16 U.S. Code § 406d–2 - Rights-of-way; continuation of leases, permits, and licenses; renewal; grazing privileges
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With respect to those lands that are included by this subchapter and sections 431a, 451a, 482m, 673b, and 673c of this title within the Grand Teton National Park—
(a) the Secretary of the Interior shall designate and open rights-of-way, including stock driveways, over and across Federal lands within the exterior boundary of the park for the movement of persons and property to or from State and private lands within the exterior boundary of the park and to or from national forest, State, and private lands adjacent to the park. The location and use of such rights-of-way shall be subject to such regulations as may be prescribed by the Secretary of the Interior;
(b) all leases, permits, and licenses issued or authorized by any department, establishment, or agency of the United States with respect to the Federal lands within the exterior boundary of the park which are in effect on September 14, 1950, shall continue in effect, subject to compliance with the terms and conditions therein set forth, until terminated in accordance with the provisions thereof;
(c) where any Federal lands included within the park by this subchapter and sections 431a, 451a, 482m, 673b, and 673c of this title were legally occupied or utilized on September 14, 1950 for residence or grazing purposes, or for other purposes not inconsistent with sections 1, 2, 3, and 4 of this title, pursuant to a lease, permit, or license issued or authorized by any department, establishment, or agency of the United States, the person so occupying or utilizing such lands, and the heirs, successors, or assigns of such person, shall, upon the termination of such lease, permit, or license, be entitled to have the privileges so possessed or enjoyed by him renewed from time to time, subject to such terms and conditions as the Secretary of the Interior shall prescribe, for a period of twenty-five years from September 14, 1950 and thereafter during the lifetime of such person and the lifetime of his heirs, successors, or assigns but only if they were members of his immediate family on such date, as determined by the Secretary of the Interior: Provided, That grazing privileges appurtenant to privately owned lands located within the Grand Teton National Park established by this subchapter and said sections shall not be withdrawn until title to lands to which such privileges are appurtenant shall have vested in the United States, except for failure to comply with the regulations applicable thereto after reasonable notice of default: Provided further, That nothing in this subsection shall apply to any lease, permit, or license for mining purposes or for public accommodations and services or to any occupancy or utilization of lands for purely temporary purposes. Nothing contained in this subchapter and said sections shall be construed as creating any vested right, title, interest, or estate in or to any Federal lands.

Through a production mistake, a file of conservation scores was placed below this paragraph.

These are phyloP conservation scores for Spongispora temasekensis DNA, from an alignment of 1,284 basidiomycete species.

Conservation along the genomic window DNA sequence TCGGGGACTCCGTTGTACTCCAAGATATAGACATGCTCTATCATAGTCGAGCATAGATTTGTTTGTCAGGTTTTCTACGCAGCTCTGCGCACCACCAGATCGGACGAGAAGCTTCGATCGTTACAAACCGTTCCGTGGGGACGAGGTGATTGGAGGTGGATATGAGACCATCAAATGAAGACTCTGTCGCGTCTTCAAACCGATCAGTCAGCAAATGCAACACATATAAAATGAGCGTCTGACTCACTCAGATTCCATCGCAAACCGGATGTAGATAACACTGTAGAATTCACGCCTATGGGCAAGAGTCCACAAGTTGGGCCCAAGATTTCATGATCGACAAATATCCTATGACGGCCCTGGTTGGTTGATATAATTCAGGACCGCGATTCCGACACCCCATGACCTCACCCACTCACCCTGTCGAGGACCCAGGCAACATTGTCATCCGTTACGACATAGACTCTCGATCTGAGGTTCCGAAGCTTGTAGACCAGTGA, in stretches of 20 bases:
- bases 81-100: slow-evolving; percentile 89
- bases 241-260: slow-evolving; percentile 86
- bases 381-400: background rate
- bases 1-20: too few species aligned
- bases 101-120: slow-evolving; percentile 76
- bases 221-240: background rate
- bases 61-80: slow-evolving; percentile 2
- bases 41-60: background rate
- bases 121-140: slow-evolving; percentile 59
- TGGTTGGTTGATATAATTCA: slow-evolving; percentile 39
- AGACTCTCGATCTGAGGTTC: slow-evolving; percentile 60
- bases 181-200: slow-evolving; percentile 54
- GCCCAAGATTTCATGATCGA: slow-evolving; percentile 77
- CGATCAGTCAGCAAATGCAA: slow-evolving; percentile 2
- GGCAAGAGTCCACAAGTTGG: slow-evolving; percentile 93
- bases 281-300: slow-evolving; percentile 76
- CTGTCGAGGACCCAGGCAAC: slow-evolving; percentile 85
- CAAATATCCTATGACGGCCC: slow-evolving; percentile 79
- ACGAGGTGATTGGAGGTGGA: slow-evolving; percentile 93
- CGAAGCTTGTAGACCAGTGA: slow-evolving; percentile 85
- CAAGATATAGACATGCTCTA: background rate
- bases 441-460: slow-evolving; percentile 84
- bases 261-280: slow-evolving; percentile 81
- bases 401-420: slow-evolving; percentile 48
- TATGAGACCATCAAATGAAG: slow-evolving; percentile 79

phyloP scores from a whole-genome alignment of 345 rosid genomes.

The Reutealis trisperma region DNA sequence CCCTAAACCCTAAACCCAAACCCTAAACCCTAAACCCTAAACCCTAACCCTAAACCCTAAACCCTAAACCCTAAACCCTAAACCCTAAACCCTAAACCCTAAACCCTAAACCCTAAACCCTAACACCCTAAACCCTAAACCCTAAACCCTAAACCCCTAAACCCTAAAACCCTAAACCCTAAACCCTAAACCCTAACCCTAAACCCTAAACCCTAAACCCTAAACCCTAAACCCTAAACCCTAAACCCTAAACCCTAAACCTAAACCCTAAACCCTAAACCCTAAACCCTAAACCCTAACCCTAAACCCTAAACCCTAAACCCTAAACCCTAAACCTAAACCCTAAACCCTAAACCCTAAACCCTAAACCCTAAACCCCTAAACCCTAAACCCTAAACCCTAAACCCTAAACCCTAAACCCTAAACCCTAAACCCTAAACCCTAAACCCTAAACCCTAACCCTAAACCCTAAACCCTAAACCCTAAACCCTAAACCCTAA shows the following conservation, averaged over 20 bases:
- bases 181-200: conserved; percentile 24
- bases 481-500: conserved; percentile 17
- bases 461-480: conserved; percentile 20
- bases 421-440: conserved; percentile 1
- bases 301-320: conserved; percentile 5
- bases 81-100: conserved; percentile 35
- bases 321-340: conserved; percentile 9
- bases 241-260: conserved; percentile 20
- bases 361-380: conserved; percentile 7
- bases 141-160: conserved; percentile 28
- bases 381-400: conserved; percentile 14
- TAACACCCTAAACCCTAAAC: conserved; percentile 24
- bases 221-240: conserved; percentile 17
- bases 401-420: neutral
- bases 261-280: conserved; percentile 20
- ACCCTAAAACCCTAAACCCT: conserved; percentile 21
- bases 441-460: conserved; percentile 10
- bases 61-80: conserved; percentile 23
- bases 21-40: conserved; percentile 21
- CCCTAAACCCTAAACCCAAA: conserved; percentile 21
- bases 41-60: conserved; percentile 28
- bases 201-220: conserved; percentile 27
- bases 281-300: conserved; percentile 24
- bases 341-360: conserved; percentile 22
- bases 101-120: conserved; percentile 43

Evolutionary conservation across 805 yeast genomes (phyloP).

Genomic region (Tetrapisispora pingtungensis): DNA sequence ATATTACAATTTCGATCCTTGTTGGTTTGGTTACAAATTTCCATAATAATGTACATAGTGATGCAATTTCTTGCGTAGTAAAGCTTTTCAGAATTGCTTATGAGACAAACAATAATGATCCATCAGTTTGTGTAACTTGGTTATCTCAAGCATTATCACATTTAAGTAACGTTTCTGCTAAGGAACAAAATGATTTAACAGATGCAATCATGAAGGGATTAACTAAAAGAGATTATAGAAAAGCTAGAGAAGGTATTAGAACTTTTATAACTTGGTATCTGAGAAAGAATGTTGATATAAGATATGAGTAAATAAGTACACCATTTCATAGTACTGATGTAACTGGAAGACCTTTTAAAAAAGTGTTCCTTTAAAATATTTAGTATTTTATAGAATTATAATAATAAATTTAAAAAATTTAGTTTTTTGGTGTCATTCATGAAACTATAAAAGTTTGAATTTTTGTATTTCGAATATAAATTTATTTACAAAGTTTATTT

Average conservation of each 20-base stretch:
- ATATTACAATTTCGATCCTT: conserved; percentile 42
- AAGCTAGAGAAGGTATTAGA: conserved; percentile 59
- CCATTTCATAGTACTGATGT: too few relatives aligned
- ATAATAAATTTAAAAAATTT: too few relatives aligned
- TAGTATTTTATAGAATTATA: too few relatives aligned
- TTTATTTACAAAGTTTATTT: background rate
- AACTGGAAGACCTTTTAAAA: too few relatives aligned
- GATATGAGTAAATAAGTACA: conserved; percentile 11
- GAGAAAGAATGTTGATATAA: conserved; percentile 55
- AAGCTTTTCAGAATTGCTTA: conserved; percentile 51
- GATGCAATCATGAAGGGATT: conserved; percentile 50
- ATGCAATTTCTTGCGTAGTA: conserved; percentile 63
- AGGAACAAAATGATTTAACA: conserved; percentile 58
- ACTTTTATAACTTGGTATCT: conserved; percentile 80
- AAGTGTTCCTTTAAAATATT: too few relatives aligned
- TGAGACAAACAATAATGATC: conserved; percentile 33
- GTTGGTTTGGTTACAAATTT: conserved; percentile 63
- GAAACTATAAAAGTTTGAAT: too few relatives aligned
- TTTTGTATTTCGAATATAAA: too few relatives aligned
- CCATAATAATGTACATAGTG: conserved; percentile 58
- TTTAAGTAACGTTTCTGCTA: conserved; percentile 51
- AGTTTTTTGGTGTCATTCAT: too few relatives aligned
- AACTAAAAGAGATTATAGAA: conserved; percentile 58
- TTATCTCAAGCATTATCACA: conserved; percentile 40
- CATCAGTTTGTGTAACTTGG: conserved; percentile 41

Source(Sept. 14, 1950, ch. 950, § 4,64 Stat. 850.)
Repeal of Inconsistent Laws
Repeal of laws inconsistent with act Sept. 14, 1950, see note set out under section 406d–1 of this title.
Grazing Study of Grand Teton National Park
“SECTION 1. FINDINGS.
“Congress finds that—
“(1) open space near Grand Teton National Park continues to decline;
“(2) as the population continues to grow in Teton County, Wyoming, undeveloped land near the Park becomes more scarce;
“(3) the loss of open space around Teton Park has negative impacts on wildlife migration routes in the area and on visitors to the Park, and its repercussions can be felt throughout the entire region;